“Sharing tales of those we’ve lost is how we keep from really losing them.”
This week’s links look at life story from a wide range of perspectives, including a sweeping wartime oral history project and a most personal endeavor to preserve the idiosyncrasies of voice and memories of one man.
Roundup of Personal History Links - August 15, 2017
In the News
A SON’S QUEST TO GIVE HIS FATHER ETERNAL LIFE
“If even a hint of a digital afterlife is possible, then of course the person I want to make immortal is my father.” Using hours of interviews with his dying father to create a Dadbot, writer James Vlahos creates a means for conversing with a “low-resolution representation” of his dad. Will it be a balm to those who knew the man dearly, or will it be best received by the younger generation who have fewer memories of him?
“WOMEN’S STORIES ARE DIFFERENT”
“There are no heroes and incredible feats, there are simply people who are busy doing inhumanly human things.” The Atlantic calls Nobel laureate Svetlana Alexievich “a witness to witnesses who usually go unheard,” and her collected testimonies of women under Soviet rule are examples of how—and why—such oral histories have staying power.
On the Blogs
WORD BY WORD
Samantha Shubert of NYC’s Remarkable Life Memoirs is a cheerleader for a hitherto little-known lexicographer who works for Merriam-Webster: Kory Stamper, known for her witty Twitter presence and video series “Ask the Editor,” and, most recently, her book Word by Word.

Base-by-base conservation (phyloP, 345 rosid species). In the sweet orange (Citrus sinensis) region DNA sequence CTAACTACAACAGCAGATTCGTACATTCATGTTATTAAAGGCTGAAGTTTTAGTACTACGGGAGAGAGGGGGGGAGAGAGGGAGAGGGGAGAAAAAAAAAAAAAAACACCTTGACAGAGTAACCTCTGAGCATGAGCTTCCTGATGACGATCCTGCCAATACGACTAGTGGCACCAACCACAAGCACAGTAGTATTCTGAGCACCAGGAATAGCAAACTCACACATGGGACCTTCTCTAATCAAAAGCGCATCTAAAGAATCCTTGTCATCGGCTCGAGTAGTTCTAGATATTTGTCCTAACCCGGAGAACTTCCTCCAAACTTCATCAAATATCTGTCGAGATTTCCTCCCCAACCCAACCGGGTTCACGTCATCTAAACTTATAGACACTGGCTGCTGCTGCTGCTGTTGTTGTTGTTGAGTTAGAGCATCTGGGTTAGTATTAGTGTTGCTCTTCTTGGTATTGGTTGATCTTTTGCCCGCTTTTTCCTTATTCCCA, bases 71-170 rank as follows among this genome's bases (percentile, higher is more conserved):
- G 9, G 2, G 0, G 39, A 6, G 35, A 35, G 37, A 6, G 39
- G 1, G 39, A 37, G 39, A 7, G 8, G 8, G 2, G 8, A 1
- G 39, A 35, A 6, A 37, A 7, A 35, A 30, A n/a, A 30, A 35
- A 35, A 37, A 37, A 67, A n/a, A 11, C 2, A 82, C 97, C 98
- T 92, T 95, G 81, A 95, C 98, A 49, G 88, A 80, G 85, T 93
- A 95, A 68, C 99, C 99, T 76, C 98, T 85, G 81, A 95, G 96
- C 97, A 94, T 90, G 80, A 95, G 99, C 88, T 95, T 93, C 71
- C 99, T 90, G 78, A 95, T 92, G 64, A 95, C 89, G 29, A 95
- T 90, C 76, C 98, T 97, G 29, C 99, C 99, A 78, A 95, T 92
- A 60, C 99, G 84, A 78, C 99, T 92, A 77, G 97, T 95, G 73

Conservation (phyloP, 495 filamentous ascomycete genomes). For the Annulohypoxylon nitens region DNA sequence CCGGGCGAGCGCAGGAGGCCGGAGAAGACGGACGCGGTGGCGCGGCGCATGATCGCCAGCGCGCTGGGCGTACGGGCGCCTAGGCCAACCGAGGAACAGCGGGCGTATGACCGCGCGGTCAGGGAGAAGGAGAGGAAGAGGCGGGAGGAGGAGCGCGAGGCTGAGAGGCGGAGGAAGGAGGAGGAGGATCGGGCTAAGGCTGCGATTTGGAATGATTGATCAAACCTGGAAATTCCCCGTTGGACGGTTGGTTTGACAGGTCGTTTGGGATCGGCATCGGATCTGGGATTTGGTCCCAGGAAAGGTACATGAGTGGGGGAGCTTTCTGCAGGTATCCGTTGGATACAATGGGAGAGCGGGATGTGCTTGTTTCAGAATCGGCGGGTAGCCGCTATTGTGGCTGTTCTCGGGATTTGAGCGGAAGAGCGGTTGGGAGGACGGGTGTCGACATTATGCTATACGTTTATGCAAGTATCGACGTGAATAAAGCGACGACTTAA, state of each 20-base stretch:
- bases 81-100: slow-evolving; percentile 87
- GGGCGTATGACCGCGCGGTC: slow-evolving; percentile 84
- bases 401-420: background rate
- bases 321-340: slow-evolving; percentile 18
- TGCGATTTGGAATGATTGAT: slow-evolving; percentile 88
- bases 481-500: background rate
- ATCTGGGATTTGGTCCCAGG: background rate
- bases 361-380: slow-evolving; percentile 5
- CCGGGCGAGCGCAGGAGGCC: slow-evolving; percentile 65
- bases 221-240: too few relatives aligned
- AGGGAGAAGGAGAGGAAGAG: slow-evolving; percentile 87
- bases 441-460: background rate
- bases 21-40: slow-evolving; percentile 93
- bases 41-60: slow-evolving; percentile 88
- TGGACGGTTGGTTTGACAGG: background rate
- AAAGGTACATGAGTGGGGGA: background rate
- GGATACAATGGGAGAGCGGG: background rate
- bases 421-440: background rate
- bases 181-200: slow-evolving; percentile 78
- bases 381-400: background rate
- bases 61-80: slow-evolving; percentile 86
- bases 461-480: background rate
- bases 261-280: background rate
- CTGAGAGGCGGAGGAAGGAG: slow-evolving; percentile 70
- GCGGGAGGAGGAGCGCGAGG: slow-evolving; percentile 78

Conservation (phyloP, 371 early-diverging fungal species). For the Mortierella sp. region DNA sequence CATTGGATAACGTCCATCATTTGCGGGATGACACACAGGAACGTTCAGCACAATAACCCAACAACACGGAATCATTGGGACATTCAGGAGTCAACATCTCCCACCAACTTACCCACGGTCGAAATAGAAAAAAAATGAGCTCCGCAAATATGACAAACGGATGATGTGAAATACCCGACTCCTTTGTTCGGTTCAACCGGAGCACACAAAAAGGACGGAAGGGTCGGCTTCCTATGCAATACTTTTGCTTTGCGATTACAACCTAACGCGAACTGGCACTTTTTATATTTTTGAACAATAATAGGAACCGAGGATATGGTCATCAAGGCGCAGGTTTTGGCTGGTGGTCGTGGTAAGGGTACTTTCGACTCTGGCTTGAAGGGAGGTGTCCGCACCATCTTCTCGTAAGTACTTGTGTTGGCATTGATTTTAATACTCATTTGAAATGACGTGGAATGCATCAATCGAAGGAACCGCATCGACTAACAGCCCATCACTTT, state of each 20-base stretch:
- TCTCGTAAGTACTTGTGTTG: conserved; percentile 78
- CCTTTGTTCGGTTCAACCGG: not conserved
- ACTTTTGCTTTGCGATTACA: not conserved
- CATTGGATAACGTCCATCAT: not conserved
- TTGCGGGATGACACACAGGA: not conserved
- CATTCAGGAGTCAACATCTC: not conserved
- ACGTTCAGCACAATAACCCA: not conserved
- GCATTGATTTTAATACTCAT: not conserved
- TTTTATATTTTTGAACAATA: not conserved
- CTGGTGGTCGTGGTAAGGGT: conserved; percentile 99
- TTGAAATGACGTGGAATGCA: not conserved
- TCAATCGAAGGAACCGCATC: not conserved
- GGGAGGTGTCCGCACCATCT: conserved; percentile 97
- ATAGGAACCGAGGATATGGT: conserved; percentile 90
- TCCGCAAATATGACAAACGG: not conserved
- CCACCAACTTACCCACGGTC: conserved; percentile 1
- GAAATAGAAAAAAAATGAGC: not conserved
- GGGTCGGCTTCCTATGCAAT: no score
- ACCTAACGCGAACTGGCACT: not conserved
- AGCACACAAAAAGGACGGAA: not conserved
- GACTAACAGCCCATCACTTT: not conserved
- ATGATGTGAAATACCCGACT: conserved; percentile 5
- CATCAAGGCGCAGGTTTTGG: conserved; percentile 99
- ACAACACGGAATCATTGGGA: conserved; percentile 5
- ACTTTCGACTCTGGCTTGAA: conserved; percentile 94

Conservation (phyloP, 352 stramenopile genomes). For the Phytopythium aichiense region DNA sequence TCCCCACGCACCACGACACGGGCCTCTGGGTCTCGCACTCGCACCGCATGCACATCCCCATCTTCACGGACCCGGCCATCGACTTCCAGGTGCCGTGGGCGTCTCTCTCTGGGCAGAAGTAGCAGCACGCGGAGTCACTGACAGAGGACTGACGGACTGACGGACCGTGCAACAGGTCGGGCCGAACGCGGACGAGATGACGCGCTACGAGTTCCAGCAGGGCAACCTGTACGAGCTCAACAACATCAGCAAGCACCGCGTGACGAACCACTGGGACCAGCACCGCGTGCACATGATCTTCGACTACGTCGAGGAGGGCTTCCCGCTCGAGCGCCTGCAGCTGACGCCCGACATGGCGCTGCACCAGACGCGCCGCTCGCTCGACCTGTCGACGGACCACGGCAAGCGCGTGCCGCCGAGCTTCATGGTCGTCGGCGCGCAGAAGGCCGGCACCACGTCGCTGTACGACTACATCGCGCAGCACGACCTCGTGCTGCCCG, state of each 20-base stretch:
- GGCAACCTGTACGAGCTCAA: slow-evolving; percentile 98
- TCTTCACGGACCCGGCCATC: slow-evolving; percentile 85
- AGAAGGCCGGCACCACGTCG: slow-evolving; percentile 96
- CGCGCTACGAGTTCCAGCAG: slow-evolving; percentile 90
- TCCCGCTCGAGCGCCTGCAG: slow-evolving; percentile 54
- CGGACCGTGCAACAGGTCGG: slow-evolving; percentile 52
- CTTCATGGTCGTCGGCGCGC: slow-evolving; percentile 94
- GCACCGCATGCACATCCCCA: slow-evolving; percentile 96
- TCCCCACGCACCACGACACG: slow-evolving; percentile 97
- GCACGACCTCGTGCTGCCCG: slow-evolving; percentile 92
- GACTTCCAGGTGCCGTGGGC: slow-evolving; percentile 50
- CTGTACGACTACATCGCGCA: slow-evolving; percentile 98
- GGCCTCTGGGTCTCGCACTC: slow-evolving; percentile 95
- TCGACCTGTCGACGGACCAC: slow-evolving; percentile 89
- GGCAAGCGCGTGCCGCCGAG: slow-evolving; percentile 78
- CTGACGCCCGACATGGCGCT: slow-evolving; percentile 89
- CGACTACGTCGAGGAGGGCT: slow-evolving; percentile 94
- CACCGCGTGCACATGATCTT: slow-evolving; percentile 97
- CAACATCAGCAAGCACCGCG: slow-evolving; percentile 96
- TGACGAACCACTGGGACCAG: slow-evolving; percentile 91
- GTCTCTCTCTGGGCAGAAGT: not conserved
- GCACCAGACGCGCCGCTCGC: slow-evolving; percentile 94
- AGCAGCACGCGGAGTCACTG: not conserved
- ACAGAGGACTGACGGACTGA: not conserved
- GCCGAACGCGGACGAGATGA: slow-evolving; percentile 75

WRITING & INTERVIEW PROMPTS
Three unexpected resources for thought-provoking conversation starters: Often provocative, occasionally off the wall, and always open-ended, these are questions that you can ask relatives or yourself on your journey of documenting your life stories. (The best questions yield the best answers.)
TIME, MEMORY, LOVE
“Is memory produced by us, or is it us?” Superb, eclectic musings on the nature of memory and personal identity from poet and philosopher Etel Adnan, via Brain Pickings.
AUSTRALIA’S LIFE STORY ASSOCIATION
Life story writers, personal historians, memoir writers, ghost writers, biographers, film makers—what’s in a name? While professionals who are involved in producing a permanent record of a person’s life are called many things, their mission is shared, and their industry evolving.
Worth Checking Out
“Start talking to people—just don’t be shy to learn about it,” advises a young filmmaker who explored her own parents’ personal history during a family camping trip that turned into a 15-minute documentary.